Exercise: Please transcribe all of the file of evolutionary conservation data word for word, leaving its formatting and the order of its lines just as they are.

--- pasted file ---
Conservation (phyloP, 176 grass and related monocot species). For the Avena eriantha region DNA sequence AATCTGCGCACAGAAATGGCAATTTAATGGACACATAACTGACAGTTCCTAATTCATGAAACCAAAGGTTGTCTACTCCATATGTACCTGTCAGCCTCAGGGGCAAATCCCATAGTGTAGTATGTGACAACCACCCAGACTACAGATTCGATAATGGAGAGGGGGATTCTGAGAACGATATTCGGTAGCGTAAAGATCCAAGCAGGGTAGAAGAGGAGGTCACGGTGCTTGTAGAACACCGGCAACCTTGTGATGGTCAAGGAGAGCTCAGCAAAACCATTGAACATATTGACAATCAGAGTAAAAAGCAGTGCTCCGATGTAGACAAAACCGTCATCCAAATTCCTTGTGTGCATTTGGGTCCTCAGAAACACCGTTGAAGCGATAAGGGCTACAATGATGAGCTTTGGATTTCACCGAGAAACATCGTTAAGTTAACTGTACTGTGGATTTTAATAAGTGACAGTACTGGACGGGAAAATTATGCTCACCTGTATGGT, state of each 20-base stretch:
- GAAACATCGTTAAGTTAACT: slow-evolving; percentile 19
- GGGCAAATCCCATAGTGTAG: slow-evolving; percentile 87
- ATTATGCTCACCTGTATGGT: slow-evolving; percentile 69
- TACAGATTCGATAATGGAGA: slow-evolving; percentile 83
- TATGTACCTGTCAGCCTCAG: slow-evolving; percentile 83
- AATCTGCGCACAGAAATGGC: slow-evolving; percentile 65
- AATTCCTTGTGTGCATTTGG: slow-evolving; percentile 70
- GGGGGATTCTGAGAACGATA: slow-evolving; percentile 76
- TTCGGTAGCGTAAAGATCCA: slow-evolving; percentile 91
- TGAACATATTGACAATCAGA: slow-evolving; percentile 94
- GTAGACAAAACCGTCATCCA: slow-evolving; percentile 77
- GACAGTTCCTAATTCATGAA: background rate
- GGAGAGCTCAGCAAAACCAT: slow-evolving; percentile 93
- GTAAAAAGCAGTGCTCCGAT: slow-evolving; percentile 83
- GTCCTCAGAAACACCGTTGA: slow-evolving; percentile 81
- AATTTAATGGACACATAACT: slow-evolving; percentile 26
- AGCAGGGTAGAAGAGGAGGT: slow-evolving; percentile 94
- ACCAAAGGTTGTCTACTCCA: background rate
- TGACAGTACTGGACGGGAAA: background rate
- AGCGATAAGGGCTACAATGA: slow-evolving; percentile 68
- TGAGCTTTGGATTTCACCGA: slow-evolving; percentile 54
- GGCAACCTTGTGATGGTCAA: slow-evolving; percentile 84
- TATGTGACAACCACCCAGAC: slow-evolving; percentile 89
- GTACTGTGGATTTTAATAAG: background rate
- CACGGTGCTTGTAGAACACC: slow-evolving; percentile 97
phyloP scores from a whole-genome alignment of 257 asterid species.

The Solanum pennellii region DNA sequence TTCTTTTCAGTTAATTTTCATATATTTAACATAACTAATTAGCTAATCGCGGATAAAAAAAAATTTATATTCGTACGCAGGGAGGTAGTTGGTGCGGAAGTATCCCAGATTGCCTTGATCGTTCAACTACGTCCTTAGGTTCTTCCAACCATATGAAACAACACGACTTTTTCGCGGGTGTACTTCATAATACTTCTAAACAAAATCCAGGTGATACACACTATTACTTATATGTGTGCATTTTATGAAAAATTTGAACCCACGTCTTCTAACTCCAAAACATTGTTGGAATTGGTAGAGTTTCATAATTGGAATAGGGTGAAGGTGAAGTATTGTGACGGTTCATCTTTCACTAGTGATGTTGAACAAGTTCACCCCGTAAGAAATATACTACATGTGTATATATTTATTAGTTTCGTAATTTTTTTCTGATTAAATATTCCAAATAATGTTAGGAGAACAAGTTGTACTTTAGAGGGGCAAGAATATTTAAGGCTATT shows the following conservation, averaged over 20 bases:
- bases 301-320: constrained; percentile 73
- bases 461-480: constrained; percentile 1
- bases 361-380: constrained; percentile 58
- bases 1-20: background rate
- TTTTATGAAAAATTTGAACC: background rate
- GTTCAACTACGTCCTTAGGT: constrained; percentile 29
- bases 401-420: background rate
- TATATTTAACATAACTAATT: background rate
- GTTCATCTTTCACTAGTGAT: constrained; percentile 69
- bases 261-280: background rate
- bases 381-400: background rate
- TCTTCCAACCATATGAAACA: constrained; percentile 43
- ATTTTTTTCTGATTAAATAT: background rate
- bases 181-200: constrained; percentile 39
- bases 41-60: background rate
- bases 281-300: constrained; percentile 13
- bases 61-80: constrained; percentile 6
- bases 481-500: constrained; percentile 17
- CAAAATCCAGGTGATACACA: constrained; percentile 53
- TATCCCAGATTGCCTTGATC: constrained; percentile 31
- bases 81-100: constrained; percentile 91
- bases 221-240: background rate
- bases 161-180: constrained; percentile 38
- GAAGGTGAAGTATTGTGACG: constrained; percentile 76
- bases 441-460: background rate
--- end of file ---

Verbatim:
Conservation (phyloP, 176 grass and related monocot species). For the Avena eriantha region DNA sequence AATCTGCGCACAGAAATGGCAATTTAATGGACACATAACTGACAGTTCCTAATTCATGAAACCAAAGGTTGTCTACTCCATATGTACCTGTCAGCCTCAGGGGCAAATCCCATAGTGTAGTATGTGACAACCACCCAGACTACAGATTCGATAATGGAGAGGGGGATTCTGAGAACGATATTCGGTAGCGTAAAGATCCAAGCAGGGTAGAAGAGGAGGTCACGGTGCTTGTAGAACACCGGCAACCTTGTGATGGTCAAGGAGAGCTCAGCAAAACCATTGAACATATTGACAATCAGAGTAAAAAGCAGTGCTCCGATGTAGACAAAACCGTCATCCAAATTCCTTGTGTGCATTTGGGTCCTCAGAAACACCGTTGAAGCGATAAGGGCTACAATGATGAGCTTTGGATTTCACCGAGAAACATCGTTAAGTTAACTGTACTGTGGATTTTAATAAGTGACAGTACTGGACGGGAAAATTATGCTCACCTGTATGGT, state of each 20-base stretch:
- GAAACATCGTTAAGTTAACT: slow-evolving; percentile 19
- GGGCAAATCCCATAGTGTAG: slow-evolving; percentile 87
- ATTATGCTCACCTGTATGGT: slow-evolving; percentile 69
- TACAGATTCGATAATGGAGA: slow-evolving; percentile 83
- TATGTACCTGTCAGCCTCAG: slow-evolving; percentile 83
- AATCTGCGCACAGAAATGGC: slow-evolving; percentile 65
- AATTCCTTGTGTGCATTTGG: slow-evolving; percentile 70
- GGGGGATTCTGAGAACGATA: slow-evolving; percentile 76
- TTCGGTAGCGTAAAGATCCA: slow-evolving; percentile 91
- TGAACATATTGACAATCAGA: slow-evolving; percentile 94
- GTAGACAAAACCGTCATCCA: slow-evolving; percentile 77
- GACAGTTCCTAATTCATGAA: background rate
- GGAGAGCTCAGCAAAACCAT: slow-evolving; percentile 93
- GTAAAAAGCAGTGCTCCGAT: slow-evolving; percentile 83
- GTCCTCAGAAACACCGTTGA: slow-evolving; percentile 81
- AATTTAATGGACACATAACT: slow-evolving; percentile 26
- AGCAGGGTAGAAGAGGAGGT: slow-evolving; percentile 94
- ACCAAAGGTTGTCTACTCCA: background rate
- TGACAGTACTGGACGGGAAA: background rate
- AGCGATAAGGGCTACAATGA: slow-evolving; percentile 68
- TGAGCTTTGGATTTCACCGA: slow-evolving; percentile 54
- GGCAACCTTGTGATGGTCAA: slow-evolving; percentile 84
- TATGTGACAACCACCCAGAC: slow-evolving; percentile 89
- GTACTGTGGATTTTAATAAG: background rate
- CACGGTGCTTGTAGAACACC: slow-evolving; percentile 97
phyloP scores from a whole-genome alignment of 257 asterid species.

The Solanum pennellii region DNA sequence TTCTTTTCAGTTAATTTTCATATATTTAACATAACTAATTAGCTAATCGCGGATAAAAAAAAATTTATATTCGTACGCAGGGAGGTAGTTGGTGCGGAAGTATCCCAGATTGCCTTGATCGTTCAACTACGTCCTTAGGTTCTTCCAACCATATGAAACAACACGACTTTTTCGCGGGTGTACTTCATAATACTTCTAAACAAAATCCAGGTGATACACACTATTACTTATATGTGTGCATTTTATGAAAAATTTGAACCCACGTCTTCTAACTCCAAAACATTGTTGGAATTGGTAGAGTTTCATAATTGGAATAGGGTGAAGGTGAAGTATTGTGACGGTTCATCTTTCACTAGTGATGTTGAACAAGTTCACCCCGTAAGAAATATACTACATGTGTATATATTTATTAGTTTCGTAATTTTTTTCTGATTAAATATTCCAAATAATGTTAGGAGAACAAGTTGTACTTTAGAGGGGCAAGAATATTTAAGGCTATT shows the following conservation, averaged over 20 bases:
- bases 301-320: constrained; percentile 73
- bases 461-480: constrained; percentile 1
- bases 361-380: constrained; percentile 58
- bases 1-20: background rate
- TTTTATGAAAAATTTGAACC: background rate
- GTTCAACTACGTCCTTAGGT: constrained; percentile 29
- bases 401-420: background rate
- TATATTTAACATAACTAATT: background rate
- GTTCATCTTTCACTAGTGAT: constrained; percentile 69
- bases 261-280: background rate
- bases 381-400: background rate
- TCTTCCAACCATATGAAACA: constrained; percentile 43
- ATTTTTTTCTGATTAAATAT: background rate
- bases 181-200: constrained; percentile 39
- bases 41-60: background rate
- bases 281-300: constrained; percentile 13
- bases 61-80: constrained; percentile 6
- bases 481-500: constrained; percentile 17
- CAAAATCCAGGTGATACACA: constrained; percentile 53
- TATCCCAGATTGCCTTGATC: constrained; percentile 31
- bases 81-100: constrained; percentile 91
- bases 221-240: background rate
- bases 161-180: constrained; percentile 38
- GAAGGTGAAGTATTGTGACG: constrained; percentile 76
- bases 441-460: background rate